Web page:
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Wednesday, October 24, 2007

Pretty printing text using Emacs

Most editors will give you syntax colouring for languages which they support, typically Java, C++, and C and a gaggle of scripting languages. And a whole bunch of user supplied syntax files in each editor specific language file.

Emacs too provides such a feature but with a different twist where the things can be coloured on the fly. More importantly, any random buffer can be made to highlight any keyword based on regular expressions.

While working on Autosys scripts which had close to 100 odd steps it looked like the first screenshot.

To make it more readable, here's what I did

1. Colour the comment green
2. Colour the command shell script blue
3. Colour the Box name blue
4. Colour the condition as red

a. Start off by invoking M-x hi-lock-mode
b. hit C-x w l /\* RET hi-green-b and you get the second screenshot

c. hit C-x w l command: RET hi-blue-b
d. hit C-x w l box_name: RET hi-blue-b
e. hit C-x w l condition: RET hi-red-b

After doing the above, you should get something akin to the final screenshot. Now, that is something which is easier on the eyes (OK, bad colour choices) than the plain vanilla text file. In fact, nothing happens to the actual text file, only the emacs buffer containing the file is fontified.
In the Info manual, please see Emacs->Highlight Interactively to see other keybindings and colouring or font locking options.

Thursday, October 18, 2007

Dired Power

One thing which strikes you when using Emacs is how it is designed by programmers for programmers. And then some.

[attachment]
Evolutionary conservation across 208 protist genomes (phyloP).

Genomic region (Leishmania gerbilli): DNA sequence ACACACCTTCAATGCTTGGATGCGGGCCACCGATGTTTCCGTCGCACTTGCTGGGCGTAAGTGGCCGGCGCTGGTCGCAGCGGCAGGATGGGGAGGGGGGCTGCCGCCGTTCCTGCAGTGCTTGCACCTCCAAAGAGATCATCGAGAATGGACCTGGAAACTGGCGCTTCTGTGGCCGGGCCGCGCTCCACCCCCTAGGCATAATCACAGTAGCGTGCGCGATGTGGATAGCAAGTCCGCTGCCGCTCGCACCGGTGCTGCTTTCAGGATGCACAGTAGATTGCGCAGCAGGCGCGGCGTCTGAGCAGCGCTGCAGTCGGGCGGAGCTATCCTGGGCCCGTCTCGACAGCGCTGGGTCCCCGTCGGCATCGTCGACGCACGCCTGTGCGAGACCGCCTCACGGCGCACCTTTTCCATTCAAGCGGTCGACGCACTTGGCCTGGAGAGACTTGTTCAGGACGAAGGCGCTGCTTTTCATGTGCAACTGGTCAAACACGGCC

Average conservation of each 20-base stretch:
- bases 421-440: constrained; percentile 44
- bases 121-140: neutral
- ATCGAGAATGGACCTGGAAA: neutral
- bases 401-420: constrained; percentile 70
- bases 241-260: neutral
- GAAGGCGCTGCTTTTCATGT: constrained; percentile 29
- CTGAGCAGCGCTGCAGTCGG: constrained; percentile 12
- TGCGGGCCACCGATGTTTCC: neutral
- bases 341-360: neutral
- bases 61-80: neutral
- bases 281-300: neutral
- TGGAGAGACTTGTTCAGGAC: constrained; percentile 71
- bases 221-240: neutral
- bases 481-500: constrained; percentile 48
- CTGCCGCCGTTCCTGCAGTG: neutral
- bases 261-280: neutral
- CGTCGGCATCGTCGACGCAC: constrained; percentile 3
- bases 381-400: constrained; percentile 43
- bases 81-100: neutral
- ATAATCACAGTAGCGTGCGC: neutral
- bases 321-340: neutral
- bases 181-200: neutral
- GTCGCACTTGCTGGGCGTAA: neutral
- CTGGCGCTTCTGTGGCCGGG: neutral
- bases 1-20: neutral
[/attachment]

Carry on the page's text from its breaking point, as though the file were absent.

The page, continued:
Small things which might require a whole series of actions in other editors or complete context switching to another application are too easy in Emacs.

Take for example, getting the file name putting it in the clipboard or another application.

In Dired, just hit 'w' and you will get the file name in the kill ring. Paste that into any other application. Just think of the effort required on a Windows machine!

Want the full path? No problem, hit '0 w' to get the absolute path.

Right, you want a bunch of file names to be copied? mark all the files with 'm' and then hit w or '0 w'. You will get a space separated list of names in the kill ring which you can paste into another buffer.

Go on, try it out. Invoke dired by M-x dired or C-x d.

Tuesday, October 16, 2007

A good habit

is to check the site, every day. Bunch of people use Emacs any which way and it's always nice to see someone use it in ways that make you go ahhhh!

Sunday, October 14, 2007

Repeating Numbers in Emacs

With the universal prefix, ' C-u', it's possible to repeat text, either the default 4 times or with numeric arguments 'n', n times.

C-u 1 0 #

will give you 10 #s.

What if you want 10 1s?

C-u 1 0 1

only specifies a 101 repeat sequence.

A quick peek at the manual reveals the answer.

`C-u 6 4 a' inserts 64 copies of the character `a'. But this does not work for inserting digits; `C-u 6 4 1' specifies an argument of 641. You can separate the argument from the digit to insert with another `C-u'; for example, `C-u 6 4 C-u 1' does insert 64 copies of the character `1'.

So the answer is 'C-u 1 0 C-u 1'.

Emacs has all the answers, you need to ask the right questions. :-)

Well, it's about Time....

to create my own blog, I guess after everyone else has been there, done that. I'm going to try to stick to Emacs as much as possible without trying to engage in flames, baiting and insults. But my patience is legendary by its absence, so it's not going to be a promise.

That's it. This is done through the Web posting method on blogger. I'll soon figure out Emacsen way of posting to Blogger.